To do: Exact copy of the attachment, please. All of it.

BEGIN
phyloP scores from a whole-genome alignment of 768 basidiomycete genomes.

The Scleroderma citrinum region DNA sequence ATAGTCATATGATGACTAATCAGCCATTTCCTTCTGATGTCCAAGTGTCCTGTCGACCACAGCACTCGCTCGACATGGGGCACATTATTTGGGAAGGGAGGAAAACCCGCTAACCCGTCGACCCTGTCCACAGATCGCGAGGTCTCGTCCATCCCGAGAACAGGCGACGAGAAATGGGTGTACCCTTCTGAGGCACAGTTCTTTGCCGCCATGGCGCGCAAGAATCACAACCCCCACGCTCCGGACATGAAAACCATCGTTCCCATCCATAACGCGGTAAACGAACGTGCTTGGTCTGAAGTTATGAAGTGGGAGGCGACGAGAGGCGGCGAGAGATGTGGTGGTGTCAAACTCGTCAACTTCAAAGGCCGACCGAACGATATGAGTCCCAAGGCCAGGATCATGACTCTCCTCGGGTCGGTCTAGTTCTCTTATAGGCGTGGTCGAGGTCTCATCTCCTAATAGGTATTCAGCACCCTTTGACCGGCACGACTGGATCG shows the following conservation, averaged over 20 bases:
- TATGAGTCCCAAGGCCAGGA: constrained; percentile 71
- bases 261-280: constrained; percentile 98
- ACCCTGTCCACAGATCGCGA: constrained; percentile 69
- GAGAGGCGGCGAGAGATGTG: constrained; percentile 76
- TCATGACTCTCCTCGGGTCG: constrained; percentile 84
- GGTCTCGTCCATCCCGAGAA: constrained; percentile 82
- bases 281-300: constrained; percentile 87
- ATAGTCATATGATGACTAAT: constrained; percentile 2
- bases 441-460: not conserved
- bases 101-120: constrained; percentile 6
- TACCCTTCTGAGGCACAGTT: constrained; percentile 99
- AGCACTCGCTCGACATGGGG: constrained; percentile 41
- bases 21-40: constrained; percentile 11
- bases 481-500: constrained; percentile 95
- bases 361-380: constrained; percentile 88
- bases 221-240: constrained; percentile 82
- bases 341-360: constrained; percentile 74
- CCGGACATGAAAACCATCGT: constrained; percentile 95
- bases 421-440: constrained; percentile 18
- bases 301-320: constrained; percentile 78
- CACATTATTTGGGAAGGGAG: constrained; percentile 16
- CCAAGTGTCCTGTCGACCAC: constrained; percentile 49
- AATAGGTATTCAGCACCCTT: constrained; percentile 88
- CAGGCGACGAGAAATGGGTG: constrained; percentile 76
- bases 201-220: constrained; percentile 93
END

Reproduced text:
phyloP scores from a whole-genome alignment of 768 basidiomycete genomes.

The Scleroderma citrinum region DNA sequence ATAGTCATATGATGACTAATCAGCCATTTCCTTCTGATGTCCAAGTGTCCTGTCGACCACAGCACTCGCTCGACATGGGGCACATTATTTGGGAAGGGAGGAAAACCCGCTAACCCGTCGACCCTGTCCACAGATCGCGAGGTCTCGTCCATCCCGAGAACAGGCGACGAGAAATGGGTGTACCCTTCTGAGGCACAGTTCTTTGCCGCCATGGCGCGCAAGAATCACAACCCCCACGCTCCGGACATGAAAACCATCGTTCCCATCCATAACGCGGTAAACGAACGTGCTTGGTCTGAAGTTATGAAGTGGGAGGCGACGAGAGGCGGCGAGAGATGTGGTGGTGTCAAACTCGTCAACTTCAAAGGCCGACCGAACGATATGAGTCCCAAGGCCAGGATCATGACTCTCCTCGGGTCGGTCTAGTTCTCTTATAGGCGTGGTCGAGGTCTCATCTCCTAATAGGTATTCAGCACCCTTTGACCGGCACGACTGGATCG shows the following conservation, averaged over 20 bases:
- TATGAGTCCCAAGGCCAGGA: constrained; percentile 71
- bases 261-280: constrained; percentile 98
- ACCCTGTCCACAGATCGCGA: constrained; percentile 69
- GAGAGGCGGCGAGAGATGTG: constrained; percentile 76
- TCATGACTCTCCTCGGGTCG: constrained; percentile 84
- GGTCTCGTCCATCCCGAGAA: constrained; percentile 82
- bases 281-300: constrained; percentile 87
- ATAGTCATATGATGACTAAT: constrained; percentile 2
- bases 441-460: not conserved
- bases 101-120: constrained; percentile 6
- TACCCTTCTGAGGCACAGTT: constrained; percentile 99
- AGCACTCGCTCGACATGGGG: constrained; percentile 41
- bases 21-40: constrained; percentile 11
- bases 481-500: constrained; percentile 95
- bases 361-380: constrained; percentile 88
- bases 221-240: constrained; percentile 82
- bases 341-360: constrained; percentile 74
- CCGGACATGAAAACCATCGT: constrained; percentile 95
- bases 421-440: constrained; percentile 18
- bases 301-320: constrained; percentile 78
- CACATTATTTGGGAAGGGAG: constrained; percentile 16
- CCAAGTGTCCTGTCGACCAC: constrained; percentile 49
- AATAGGTATTCAGCACCCTT: constrained; percentile 88
- CAGGCGACGAGAAATGGGTG: constrained; percentile 76
- bases 201-220: constrained; percentile 93